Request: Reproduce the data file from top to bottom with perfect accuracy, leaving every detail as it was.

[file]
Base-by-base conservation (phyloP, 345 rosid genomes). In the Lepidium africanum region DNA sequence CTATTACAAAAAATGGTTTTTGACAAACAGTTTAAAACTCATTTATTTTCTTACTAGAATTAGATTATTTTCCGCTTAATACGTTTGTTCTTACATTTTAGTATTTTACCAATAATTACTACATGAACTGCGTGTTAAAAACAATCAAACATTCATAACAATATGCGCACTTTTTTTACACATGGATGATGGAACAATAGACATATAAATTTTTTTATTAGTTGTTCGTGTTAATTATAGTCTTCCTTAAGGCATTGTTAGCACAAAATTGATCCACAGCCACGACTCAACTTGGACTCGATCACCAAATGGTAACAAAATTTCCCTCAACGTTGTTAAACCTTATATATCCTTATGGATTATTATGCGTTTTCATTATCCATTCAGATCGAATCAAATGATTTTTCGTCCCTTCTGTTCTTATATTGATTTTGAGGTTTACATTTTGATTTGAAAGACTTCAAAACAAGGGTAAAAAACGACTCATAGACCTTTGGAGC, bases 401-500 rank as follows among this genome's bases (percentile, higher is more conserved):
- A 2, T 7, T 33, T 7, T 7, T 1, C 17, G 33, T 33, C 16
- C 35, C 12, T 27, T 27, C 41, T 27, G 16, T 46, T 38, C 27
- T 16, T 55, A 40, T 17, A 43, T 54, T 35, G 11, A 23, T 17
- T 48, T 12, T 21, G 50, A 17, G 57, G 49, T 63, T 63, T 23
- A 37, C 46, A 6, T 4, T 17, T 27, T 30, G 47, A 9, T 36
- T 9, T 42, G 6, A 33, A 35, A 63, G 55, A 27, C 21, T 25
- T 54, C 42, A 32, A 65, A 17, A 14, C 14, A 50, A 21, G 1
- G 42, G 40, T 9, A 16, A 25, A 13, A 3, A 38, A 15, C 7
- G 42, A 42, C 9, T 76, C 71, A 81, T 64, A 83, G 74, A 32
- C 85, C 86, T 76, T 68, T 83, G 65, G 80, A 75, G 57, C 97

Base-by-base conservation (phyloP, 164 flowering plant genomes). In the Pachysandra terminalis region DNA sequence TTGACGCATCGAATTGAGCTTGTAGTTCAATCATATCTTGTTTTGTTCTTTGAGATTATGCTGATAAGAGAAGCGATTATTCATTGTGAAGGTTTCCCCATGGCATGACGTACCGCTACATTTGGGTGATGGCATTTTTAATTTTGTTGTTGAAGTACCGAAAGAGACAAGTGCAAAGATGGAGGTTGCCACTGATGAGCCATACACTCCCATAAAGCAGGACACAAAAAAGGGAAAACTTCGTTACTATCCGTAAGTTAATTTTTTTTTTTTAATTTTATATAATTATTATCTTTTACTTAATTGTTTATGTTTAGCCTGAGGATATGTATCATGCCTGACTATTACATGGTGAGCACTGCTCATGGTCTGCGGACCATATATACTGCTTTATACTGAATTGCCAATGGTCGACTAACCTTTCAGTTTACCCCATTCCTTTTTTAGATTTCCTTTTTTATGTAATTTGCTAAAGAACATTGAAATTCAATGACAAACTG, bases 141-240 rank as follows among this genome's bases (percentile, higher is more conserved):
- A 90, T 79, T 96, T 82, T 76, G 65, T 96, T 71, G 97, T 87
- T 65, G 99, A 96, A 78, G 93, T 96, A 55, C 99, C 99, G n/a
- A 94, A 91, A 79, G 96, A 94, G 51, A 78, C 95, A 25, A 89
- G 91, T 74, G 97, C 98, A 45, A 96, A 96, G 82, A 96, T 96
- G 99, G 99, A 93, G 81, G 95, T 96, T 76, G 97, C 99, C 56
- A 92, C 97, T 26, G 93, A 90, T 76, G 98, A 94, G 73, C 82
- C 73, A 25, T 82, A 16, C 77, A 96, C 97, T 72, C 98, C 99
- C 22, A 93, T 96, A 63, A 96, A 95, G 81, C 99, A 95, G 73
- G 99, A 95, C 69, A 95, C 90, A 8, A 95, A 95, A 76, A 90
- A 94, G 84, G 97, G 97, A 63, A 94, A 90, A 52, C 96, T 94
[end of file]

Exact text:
Base-by-base conservation (phyloP, 345 rosid genomes). In the Lepidium africanum region DNA sequence CTATTACAAAAAATGGTTTTTGACAAACAGTTTAAAACTCATTTATTTTCTTACTAGAATTAGATTATTTTCCGCTTAATACGTTTGTTCTTACATTTTAGTATTTTACCAATAATTACTACATGAACTGCGTGTTAAAAACAATCAAACATTCATAACAATATGCGCACTTTTTTTACACATGGATGATGGAACAATAGACATATAAATTTTTTTATTAGTTGTTCGTGTTAATTATAGTCTTCCTTAAGGCATTGTTAGCACAAAATTGATCCACAGCCACGACTCAACTTGGACTCGATCACCAAATGGTAACAAAATTTCCCTCAACGTTGTTAAACCTTATATATCCTTATGGATTATTATGCGTTTTCATTATCCATTCAGATCGAATCAAATGATTTTTCGTCCCTTCTGTTCTTATATTGATTTTGAGGTTTACATTTTGATTTGAAAGACTTCAAAACAAGGGTAAAAAACGACTCATAGACCTTTGGAGC, bases 401-500 rank as follows among this genome's bases (percentile, higher is more conserved):
- A 2, T 7, T 33, T 7, T 7, T 1, C 17, G 33, T 33, C 16
- C 35, C 12, T 27, T 27, C 41, T 27, G 16, T 46, T 38, C 27
- T 16, T 55, A 40, T 17, A 43, T 54, T 35, G 11, A 23, T 17
- T 48, T 12, T 21, G 50, A 17, G 57, G 49, T 63, T 63, T 23
- A 37, C 46, A 6, T 4, T 17, T 27, T 30, G 47, A 9, T 36
- T 9, T 42, G 6, A 33, A 35, A 63, G 55, A 27, C 21, T 25
- T 54, C 42, A 32, A 65, A 17, A 14, C 14, A 50, A 21, G 1
- G 42, G 40, T 9, A 16, A 25, A 13, A 3, A 38, A 15, C 7
- G 42, A 42, C 9, T 76, C 71, A 81, T 64, A 83, G 74, A 32
- C 85, C 86, T 76, T 68, T 83, G 65, G 80, A 75, G 57, C 97

Base-by-base conservation (phyloP, 164 flowering plant genomes). In the Pachysandra terminalis region DNA sequence TTGACGCATCGAATTGAGCTTGTAGTTCAATCATATCTTGTTTTGTTCTTTGAGATTATGCTGATAAGAGAAGCGATTATTCATTGTGAAGGTTTCCCCATGGCATGACGTACCGCTACATTTGGGTGATGGCATTTTTAATTTTGTTGTTGAAGTACCGAAAGAGACAAGTGCAAAGATGGAGGTTGCCACTGATGAGCCATACACTCCCATAAAGCAGGACACAAAAAAGGGAAAACTTCGTTACTATCCGTAAGTTAATTTTTTTTTTTTAATTTTATATAATTATTATCTTTTACTTAATTGTTTATGTTTAGCCTGAGGATATGTATCATGCCTGACTATTACATGGTGAGCACTGCTCATGGTCTGCGGACCATATATACTGCTTTATACTGAATTGCCAATGGTCGACTAACCTTTCAGTTTACCCCATTCCTTTTTTAGATTTCCTTTTTTATGTAATTTGCTAAAGAACATTGAAATTCAATGACAAACTG, bases 141-240 rank as follows among this genome's bases (percentile, higher is more conserved):
- A 90, T 79, T 96, T 82, T 76, G 65, T 96, T 71, G 97, T 87
- T 65, G 99, A 96, A 78, G 93, T 96, A 55, C 99, C 99, G n/a
- A 94, A 91, A 79, G 96, A 94, G 51, A 78, C 95, A 25, A 89
- G 91, T 74, G 97, C 98, A 45, A 96, A 96, G 82, A 96, T 96
- G 99, G 99, A 93, G 81, G 95, T 96, T 76, G 97, C 99, C 56
- A 92, C 97, T 26, G 93, A 90, T 76, G 98, A 94, G 73, C 82
- C 73, A 25, T 82, A 16, C 77, A 96, C 97, T 72, C 98, C 99
- C 22, A 93, T 96, A 63, A 96, A 95, G 81, C 99, A 95, G 73
- G 99, A 95, C 69, A 95, C 90, A 8, A 95, A 95, A 76, A 90
- A 94, G 84, G 97, G 97, A 63, A 94, A 90, A 52, C 96, T 94